Climbing and anxiety during isolation

Climbing and anxiety during isolation

Mark climbing before isolation

The Lockdown Blues


A sharp needle of rock stabbed my finger as I attempted to traverse the downward sloping break.

If I could just get my toe to stick on that crease and cross my left hand over my right…

Toe on, and…in!

Left hand now on the better part of the break. One more move and there’s a better hand hold. If I can just keep my right big toe on the outside of that tiny crease.

nearly, nearly…

Then, drop…onto the good hold.

Forearms screaming, right index finger bleeding, but only another couple of moves to go.

However, this is the crux. I always struggle on this bit.

Footholds are glassy and frictionless and I’ve only made the big move up to the pocket once.

And then…nothing!

Because I’m not there. I’m not at Newbiggin in Yorkshire on the Whiteout boulder, trying the 7A+ traverse. I’m not soaking up the Easter sun surrounded by limestone and grassy landings and sheep gambolling in the distance, my kids laughing, the warm breeze on my skin.

I feel cheated, frustrated, angry even. Then, anxious, claustrophobic, scared... Locked down, might as well be locked in... But try to be positive, try to enjoy, not just endure. Feel lucky that we’re healthy!

I’m in my garage, sat on the edge of a bouldering mat, daydreaming! Trying my best to not think of where I could be or what I could be doing. But the more I try not to, the more my brain jumps to fill the quiet spaces, with glorious pictures of bouldering outside with my family.

We should be away, a week in Yorkshire, my daughter working on her footwork, my wife trying that now downgraded 7A+ sit start, my son leaping for holds and weightlessly floating up the rock, defying gravity. Me, trying hard to maintain my strengths and not pulling too hard on those dodgy pockets! I feel cheated, frustrated, angry even. Then, anxious, claustrophobic, scared.

Locked down, might as well be locked in.

But try to be positive, try to enjoy, not just endure. Feel lucky that we’re healthy!

Trying to stay strong. Fingers, arms and mind. But I keep wondering, mind wandering, how long, how long until we’re back on the rock, floating the river of excitement, the rush of energy, the embrace of the wind? Holds welcoming us back, greeting my fingers.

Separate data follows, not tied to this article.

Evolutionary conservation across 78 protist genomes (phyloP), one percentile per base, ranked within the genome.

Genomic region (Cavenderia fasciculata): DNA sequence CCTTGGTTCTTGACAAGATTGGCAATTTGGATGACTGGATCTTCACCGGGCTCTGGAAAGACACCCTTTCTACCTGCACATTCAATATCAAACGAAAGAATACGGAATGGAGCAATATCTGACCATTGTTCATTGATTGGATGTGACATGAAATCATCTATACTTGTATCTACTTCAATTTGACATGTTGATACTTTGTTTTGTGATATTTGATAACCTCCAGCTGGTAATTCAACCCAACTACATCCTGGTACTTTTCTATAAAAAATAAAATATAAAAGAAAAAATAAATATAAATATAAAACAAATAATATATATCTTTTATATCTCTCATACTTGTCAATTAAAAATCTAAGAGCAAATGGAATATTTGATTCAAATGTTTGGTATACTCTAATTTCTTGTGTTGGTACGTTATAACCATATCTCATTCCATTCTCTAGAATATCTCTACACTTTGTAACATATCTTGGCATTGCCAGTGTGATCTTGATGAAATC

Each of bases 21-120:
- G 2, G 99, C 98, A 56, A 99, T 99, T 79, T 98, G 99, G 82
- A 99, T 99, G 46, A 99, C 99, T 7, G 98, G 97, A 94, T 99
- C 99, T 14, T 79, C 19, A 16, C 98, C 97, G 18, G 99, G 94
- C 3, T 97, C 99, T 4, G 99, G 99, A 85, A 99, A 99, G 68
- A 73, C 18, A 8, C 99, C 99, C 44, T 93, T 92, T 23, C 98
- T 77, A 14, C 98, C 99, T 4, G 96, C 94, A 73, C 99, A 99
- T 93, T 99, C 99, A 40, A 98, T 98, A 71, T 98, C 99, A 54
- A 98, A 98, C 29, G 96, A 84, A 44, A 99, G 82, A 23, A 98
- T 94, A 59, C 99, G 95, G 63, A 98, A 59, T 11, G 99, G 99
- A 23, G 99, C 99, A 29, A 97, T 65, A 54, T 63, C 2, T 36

I now realise, five weeks later, that I was grieving. Grieving for my lost freedom, my self centred objectives, my happiness, even. Further along in the process I can appreciate what we have rather than what we don’t have and can focus more on each day, rather than second guessing what the next few months have in store.

Man climbing up a stone face

We’re very lucky, we have a bouldering wall in our garage and it’s become the focus of our week. Setting problems, sit starts, tiny crimpy routes, big moves to pinches and slopers, hanging off pockets. It has kept me focused, kept me strong and stopped my mind from packing its bags and drifting away. A real mix of problems; some are comfortable for warming up on and stretching out, a few tricky, position led, problems to test the footwork and technique, some burly endurance routes that traverse from left to right and then back again and a couple of incredibly hard crimp fests that really attack the fingers and forearms. One such problem is equally hard irrespective of whether it’s started right to left, or left to right. A heinous sit start up to a sloping crimp, then wavering across to a hold on the arête that tries not to help you round the corner; huge focus on where the feet go for the next move. As the holds are so small and it’s effectively traversing, I need to get a wide base and get underneath the holds. A good crimp (hooray) on a volume for the right hand, drop the left hand, optimistically, on to another volume crimp and then up to a microscopic, sloping crimp, the type that casts no shadow. This next move is the first crux, holding the micro-crimp with the left hand and flailing the right hand to a good positive, but small hold. Left hand up to a thumb catch on a bigger volume and hopefully but grimly, holding that as the right hand goes round the next arête to despairingly low percentage grope for an awful small sloping hold. Somehow, match on this and pull across to the finishing hold, amidst whoops of joy and Sharma like exhortations! At the end of this, my arms look and feel much more akin to those of Neil Gresham, although they probably take longer to recover!

I’ve also turned to my heroes for inspiration, some likely and some less so, but all helping my head and body to stay on the same page, or the same hold!

I watched a great interview with Ben Moon, one of my heroes since I was younger, listened to Niall Grimes, hilarious, and then the whole family sat enthralled and inspired by the brilliant Emma Twyford film of her climbing Big Bang. I wondered how these climbers, so used to pushing themselves and raising the bar, were coping in this near dystopian nightmare. Emma Twyford herself, told me ‘In terms of climbing I think I’m a little frustrated, but I’ve also been enjoying the down time to relax and do other stuff. But for work, it isn’t so great as my work revolves around climbing. Physically I’ve been training my weaknesses; core and power, but I’ve been resting my fingers. It’s challenging to stay completely climbing fit currently, but I’m accepting that it’s ok to just have some partial time off. My normal way of staying fit is to route set and then train a little bit'.

The lockdown has encouraged anxiety, confusion, focus, exercise

Johnny Dawes

I also asked another of my inspirations, Johnny Dawes, how he’s coping. He informed me, ‘the lockdown has encouraged anxiety, confusion, focus, exercise’. He also told me that he’d lost weight and got stronger through exercise and ‘doing things in the way I enjoy them’.